Indian Springs Wildlife Management Area is a state run area set aside supposedly for wildlife management. It is northwest of Hagerstown, MD. This is an extremely quiet area near the Pennsylvania border. I've never paid much attention to it since the mountains aren't all that high. But the area intrigued me and the nice lady at the WMA DNR office sent me some crudely drawn paper maps of the area. I converted some of the hiking trail information onto a good contour map and added some information that I took from aerial data on Google Earth and then added some more information that I gleaned when I hiked Cross, Hearthstone and Sword Mountains this weekend. Here is a good map with good information that anyone can use. I've included some geocache locations.
If you want to download a gpx of the Indian Springs WMA border click on the link below:
Since the hiking trails in the area are in extremely poor condition with lots of blowdowns I decided to perform a freeform bushwhack, Keith made the mistake of agreeing to go with me. I had known the Indian Springs WMA was a hotbed of some of the secret underground government installations that pepper the mountains of the Mid-Atlantic area but little did I know that the WMA would be rife with security, gates and video cameras recording our every move. Ominous warning signs about staying away and certain prosecution of all those that dared enter the secured areas would keep even the most hardened souls away, well, except you-know-who.
Security cameras can be both a liability and an asset. They record your every move BUT if you can position your vehicle properly, they can serve as sentry to your vehicle and valuables. We left the car in a position so that thousands of dollars of security camera gear would watch over it, I felt like I was getting something for my homeland security dollar. I was pleased. I decided to teach Keith how to geocache so we actually found 3 geocaches in the area during out backpack, I will post the links for all those that care about this stuff: Bear Pond Cache, Extreme Off Road Cache #1, Jessies 1st Cache. You can see the above map for their locations. Keith was ecstatic, he's a much better geocacher and has more patience with it than me. We bushwhacked around the AT&T gates and guard shacks along the road and tried to stay on state property as much as possible. The AT&T Project Office on Hearthstone Mountain is not what it says it is. It is actually some sort of top secret underground government FEMA bunker type thing. Some Internet sites say it is abandoned but I doubt it is considering I found that all the aerial data available shows cars in the parking lot and the place very well maintained. You can poke around this site to learn more about all the secret underground government installations that ring the Mid-Atlantic. I seem to always be running into them, I've stumbled across many during my hikes.
Keith and I bushwhacked northward and came upon a turtle and a snake. Once we got into a clearing we looked up and say a huge concrete tower on Cross Mountain. Naturally we were interested in knowing what it was so we scrambled up to the top of the ridge and followed the Shimpstown Road at the top to find that it was a 103 foot Site 2 Cannonball tower that had something to do with microwaves during the cold war. It was pretty cool.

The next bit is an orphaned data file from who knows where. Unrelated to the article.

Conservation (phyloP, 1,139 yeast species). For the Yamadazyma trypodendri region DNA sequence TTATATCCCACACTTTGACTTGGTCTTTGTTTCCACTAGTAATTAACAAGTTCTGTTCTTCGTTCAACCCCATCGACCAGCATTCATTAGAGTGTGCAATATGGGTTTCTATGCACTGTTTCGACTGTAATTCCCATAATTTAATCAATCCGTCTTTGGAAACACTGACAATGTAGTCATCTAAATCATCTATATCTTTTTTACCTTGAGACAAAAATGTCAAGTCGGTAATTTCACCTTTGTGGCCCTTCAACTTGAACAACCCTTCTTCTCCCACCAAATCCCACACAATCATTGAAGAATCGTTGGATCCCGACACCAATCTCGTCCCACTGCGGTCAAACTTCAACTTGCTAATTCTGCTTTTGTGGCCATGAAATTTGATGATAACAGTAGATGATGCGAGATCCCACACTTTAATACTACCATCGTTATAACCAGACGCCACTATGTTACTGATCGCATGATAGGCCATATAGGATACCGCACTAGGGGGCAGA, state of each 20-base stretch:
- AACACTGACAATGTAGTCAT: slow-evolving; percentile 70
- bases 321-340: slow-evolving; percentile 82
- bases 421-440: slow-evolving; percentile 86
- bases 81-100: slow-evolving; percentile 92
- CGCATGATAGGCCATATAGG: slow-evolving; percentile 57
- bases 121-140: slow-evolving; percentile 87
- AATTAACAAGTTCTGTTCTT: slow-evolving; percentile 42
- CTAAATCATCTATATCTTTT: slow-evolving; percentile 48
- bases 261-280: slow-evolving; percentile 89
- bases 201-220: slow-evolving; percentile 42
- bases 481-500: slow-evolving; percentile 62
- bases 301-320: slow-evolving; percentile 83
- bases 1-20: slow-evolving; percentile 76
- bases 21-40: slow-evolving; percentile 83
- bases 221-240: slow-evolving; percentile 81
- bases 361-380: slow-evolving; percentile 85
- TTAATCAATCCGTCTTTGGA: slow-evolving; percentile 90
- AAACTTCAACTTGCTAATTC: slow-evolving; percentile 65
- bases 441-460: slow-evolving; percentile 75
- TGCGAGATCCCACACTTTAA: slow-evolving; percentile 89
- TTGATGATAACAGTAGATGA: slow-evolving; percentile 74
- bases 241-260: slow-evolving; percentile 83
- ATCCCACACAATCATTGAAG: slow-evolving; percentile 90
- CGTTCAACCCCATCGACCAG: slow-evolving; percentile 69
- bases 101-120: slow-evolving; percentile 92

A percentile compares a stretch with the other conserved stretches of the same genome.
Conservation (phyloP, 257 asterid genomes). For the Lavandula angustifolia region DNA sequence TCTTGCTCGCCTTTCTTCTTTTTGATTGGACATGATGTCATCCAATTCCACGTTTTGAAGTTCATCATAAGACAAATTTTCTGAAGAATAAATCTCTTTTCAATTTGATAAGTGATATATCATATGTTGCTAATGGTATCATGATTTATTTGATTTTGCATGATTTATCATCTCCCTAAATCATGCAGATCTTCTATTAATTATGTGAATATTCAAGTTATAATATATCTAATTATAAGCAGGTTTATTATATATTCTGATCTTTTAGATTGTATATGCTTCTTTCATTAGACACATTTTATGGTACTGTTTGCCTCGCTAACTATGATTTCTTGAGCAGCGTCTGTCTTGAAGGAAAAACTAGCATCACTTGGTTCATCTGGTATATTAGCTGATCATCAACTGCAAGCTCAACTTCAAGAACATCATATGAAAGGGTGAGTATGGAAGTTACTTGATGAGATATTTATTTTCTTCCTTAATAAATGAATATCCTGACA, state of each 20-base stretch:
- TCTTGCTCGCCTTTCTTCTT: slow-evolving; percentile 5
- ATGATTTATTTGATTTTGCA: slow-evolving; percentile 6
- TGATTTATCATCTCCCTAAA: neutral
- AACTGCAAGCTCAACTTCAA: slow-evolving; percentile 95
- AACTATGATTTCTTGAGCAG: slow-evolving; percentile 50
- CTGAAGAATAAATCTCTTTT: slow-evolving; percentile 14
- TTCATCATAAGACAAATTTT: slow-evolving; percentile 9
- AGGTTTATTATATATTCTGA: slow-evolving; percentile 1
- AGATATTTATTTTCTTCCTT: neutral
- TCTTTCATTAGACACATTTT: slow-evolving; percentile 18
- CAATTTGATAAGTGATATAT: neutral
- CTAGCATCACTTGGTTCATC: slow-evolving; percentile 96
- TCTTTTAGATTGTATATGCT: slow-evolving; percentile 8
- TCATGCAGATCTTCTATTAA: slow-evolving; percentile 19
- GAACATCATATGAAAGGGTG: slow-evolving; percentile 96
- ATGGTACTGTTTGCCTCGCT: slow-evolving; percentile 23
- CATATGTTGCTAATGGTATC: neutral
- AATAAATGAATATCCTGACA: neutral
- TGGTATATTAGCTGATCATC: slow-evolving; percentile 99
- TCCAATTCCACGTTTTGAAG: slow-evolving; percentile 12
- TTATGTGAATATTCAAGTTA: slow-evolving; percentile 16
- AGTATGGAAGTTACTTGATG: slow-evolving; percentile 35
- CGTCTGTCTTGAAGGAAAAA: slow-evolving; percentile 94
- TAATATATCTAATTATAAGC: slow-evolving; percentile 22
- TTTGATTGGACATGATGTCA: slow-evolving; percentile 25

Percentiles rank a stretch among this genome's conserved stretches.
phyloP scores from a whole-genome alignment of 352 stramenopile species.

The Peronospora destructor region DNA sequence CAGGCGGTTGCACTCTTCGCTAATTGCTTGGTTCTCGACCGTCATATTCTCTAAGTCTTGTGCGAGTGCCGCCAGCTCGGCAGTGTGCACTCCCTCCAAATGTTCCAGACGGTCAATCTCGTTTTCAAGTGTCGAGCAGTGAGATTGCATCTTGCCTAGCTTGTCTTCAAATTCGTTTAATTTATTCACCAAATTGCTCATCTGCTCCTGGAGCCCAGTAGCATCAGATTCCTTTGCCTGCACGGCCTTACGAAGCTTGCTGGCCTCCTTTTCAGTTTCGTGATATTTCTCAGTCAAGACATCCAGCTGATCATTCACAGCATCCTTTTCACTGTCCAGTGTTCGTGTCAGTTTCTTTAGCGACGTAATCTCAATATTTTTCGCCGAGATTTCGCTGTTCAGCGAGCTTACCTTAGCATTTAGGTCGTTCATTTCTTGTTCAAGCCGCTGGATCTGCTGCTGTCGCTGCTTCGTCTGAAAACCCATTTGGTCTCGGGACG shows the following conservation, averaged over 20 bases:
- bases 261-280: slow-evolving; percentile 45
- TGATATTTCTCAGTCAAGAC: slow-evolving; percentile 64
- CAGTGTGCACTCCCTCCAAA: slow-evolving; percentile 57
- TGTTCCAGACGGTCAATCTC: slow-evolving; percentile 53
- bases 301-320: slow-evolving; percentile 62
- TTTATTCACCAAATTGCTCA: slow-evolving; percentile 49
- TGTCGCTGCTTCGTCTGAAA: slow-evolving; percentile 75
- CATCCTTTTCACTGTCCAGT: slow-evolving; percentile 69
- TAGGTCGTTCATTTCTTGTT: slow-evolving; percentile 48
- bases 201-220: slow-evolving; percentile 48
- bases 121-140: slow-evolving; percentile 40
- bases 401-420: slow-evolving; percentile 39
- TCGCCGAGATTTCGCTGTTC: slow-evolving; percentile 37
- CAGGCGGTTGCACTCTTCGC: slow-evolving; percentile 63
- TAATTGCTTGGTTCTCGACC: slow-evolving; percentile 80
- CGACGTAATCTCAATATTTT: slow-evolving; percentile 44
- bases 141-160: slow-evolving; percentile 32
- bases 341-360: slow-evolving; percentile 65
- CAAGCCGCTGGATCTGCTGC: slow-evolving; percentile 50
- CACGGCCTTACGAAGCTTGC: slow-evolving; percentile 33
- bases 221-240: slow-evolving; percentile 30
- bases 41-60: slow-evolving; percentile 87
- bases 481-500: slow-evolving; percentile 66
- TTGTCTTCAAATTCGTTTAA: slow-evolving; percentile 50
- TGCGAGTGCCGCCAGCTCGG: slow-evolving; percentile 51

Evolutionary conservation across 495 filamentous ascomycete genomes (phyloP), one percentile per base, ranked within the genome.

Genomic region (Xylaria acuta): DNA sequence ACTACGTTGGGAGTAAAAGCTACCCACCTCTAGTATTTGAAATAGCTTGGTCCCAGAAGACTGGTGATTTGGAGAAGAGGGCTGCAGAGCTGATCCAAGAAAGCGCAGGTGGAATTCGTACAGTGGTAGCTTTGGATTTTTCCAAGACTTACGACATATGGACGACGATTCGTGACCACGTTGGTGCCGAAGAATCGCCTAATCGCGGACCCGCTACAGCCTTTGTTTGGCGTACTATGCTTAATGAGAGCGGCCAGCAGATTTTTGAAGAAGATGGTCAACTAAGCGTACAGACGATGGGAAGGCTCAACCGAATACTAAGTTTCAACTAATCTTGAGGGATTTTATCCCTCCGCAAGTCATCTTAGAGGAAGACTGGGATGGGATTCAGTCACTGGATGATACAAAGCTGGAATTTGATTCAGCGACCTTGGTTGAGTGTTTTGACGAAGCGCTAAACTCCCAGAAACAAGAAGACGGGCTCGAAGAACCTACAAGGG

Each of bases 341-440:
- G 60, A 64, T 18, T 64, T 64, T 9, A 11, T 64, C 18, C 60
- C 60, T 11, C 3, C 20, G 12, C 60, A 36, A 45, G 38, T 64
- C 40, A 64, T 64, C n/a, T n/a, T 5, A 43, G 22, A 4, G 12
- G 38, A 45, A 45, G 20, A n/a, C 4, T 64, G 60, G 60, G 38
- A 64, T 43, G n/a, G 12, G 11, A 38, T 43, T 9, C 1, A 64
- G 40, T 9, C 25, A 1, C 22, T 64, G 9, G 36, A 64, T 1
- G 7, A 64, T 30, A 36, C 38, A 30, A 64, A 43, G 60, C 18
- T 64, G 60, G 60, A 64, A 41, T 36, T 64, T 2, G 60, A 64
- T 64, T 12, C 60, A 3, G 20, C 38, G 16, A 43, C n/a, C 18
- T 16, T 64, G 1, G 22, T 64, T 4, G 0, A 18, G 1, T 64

I had thought we might be able to bushwhack down into the Punchbowl in Pennsylvania but it was a bit overgrown so late in the spring so we were forced to do something very dangerous. We went east over to the AT&T Project office and started to bushwhack along it's northern perimeter which turned out to be an incredibly steep slope filled with talus and blowdowns. We decided to hug the fence and get over to the east side of the Project Office. At this point we didn't care who was surveying us. We waved at the cameras, no helicopter came so I guess we didn't look like terrorists to whomever was watching.
We then got to where some underground gas lines headed eastward off of Hearthstone Mountain and an another incredibly steep slope. Keith and I both were in need of water so we had no choice but to descend. I would say we did a drop of 1500 feet in less than a mile. We were both lucky we didn't fall. We rehydrated and headed further eastward up to the gas line clearing on top of Sword mountain and camped for the night, we had a good fire and a good view.
In the morning our plan was to bushwhack along the Sword Mountain ridge to the road southward but the ridge was incredibly rocky so we had no choice but go back to Lanes Run and then we found another couple of geocaches. Once we got to Shimpstown Road to the south we had to go back uphill to get to the car. The track line looked like this:
The hike profile looked like:
So this 14.2 brutal bushwhack included 4877 feet of elevation change, most of that was performed off-trail under absolutely miserable surface conditions. If you think you are a hiking pro I challenge you to come to lowly Maryland and play a bit on the granite talus, you'll be humbled real quick.
Here is the slideshow of the hike:
Update 11/5/2010 So many people have been hitting this blog post obviously looking for a map of Indian Springs WMA to use for hunting season. This post was up in the days prior to Google Maps. So I took some of the information that I prepared above and placed it on a Google Map that might come in handy for those who have iPhones, Droids, Blackberries and other types of GPS enabled phones. Here you go, enjoy:
View Indian Springs Border and Trail Map in on the Google Maps page to save to "My Maps" to use with your phone